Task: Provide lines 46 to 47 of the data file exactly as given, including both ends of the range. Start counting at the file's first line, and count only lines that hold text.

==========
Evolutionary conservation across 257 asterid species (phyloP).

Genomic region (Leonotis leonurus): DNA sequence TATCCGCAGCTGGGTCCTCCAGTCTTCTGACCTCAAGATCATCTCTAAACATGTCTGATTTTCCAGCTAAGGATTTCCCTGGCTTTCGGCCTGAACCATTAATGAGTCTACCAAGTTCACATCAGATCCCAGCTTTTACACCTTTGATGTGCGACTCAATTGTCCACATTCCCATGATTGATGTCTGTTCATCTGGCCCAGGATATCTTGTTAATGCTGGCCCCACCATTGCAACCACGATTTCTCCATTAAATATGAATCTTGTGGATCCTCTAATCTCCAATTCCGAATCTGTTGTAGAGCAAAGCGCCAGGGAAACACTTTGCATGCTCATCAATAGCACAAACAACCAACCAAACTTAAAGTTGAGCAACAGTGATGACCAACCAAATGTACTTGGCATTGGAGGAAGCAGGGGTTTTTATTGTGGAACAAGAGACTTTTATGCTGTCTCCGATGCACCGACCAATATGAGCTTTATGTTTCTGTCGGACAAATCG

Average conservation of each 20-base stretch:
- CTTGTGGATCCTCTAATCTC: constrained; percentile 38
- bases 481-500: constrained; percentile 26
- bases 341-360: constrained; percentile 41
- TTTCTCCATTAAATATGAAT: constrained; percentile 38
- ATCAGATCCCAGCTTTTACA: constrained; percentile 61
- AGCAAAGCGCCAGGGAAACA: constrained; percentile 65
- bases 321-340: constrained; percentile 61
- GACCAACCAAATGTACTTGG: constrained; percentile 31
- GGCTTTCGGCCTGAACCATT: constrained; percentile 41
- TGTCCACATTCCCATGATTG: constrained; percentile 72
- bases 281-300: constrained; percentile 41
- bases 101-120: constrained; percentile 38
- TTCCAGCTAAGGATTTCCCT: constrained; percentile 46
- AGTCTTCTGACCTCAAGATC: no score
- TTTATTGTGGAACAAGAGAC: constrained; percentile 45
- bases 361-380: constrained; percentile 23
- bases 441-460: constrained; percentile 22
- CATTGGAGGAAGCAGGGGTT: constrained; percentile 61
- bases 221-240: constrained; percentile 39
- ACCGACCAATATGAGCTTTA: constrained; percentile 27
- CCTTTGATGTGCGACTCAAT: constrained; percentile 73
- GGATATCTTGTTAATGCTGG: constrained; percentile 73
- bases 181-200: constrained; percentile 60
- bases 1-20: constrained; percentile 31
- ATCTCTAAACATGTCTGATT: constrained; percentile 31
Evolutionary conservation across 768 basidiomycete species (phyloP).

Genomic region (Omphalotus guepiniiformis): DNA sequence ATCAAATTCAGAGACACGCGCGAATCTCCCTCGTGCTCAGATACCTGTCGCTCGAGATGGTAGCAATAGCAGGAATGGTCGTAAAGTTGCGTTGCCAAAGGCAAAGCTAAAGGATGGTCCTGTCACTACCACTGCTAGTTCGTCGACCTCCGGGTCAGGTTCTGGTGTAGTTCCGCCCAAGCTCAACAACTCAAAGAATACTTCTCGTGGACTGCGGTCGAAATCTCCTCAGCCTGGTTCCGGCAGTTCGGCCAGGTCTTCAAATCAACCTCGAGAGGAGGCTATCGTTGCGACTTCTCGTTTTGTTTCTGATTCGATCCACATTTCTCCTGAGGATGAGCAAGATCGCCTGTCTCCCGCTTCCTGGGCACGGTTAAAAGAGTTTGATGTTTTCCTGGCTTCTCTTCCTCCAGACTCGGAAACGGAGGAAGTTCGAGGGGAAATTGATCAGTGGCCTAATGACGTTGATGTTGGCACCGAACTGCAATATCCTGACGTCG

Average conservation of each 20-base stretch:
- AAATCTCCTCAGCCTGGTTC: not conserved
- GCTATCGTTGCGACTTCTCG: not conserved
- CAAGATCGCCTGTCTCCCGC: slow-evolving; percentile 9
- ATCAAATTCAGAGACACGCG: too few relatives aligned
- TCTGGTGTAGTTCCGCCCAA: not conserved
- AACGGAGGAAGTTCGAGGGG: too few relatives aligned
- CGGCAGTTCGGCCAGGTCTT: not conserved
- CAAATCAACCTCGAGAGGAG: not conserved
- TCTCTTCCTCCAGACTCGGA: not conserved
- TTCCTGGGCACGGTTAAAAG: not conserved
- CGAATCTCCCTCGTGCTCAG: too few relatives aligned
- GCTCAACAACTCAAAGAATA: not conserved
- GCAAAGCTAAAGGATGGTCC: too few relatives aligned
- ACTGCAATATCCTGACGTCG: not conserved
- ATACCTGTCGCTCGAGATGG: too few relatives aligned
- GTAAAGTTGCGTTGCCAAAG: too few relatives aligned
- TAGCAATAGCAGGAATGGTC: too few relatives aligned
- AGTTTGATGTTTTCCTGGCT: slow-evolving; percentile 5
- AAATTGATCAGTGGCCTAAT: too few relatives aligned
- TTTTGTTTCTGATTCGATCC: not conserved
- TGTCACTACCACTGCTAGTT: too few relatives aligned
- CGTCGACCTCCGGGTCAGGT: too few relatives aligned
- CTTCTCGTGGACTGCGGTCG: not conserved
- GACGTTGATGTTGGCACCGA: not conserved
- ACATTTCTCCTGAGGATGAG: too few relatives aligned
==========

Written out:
- ATACCTGTCGCTCGAGATGG: too few relatives aligned
- GTAAAGTTGCGTTGCCAAAG: too few relatives aligned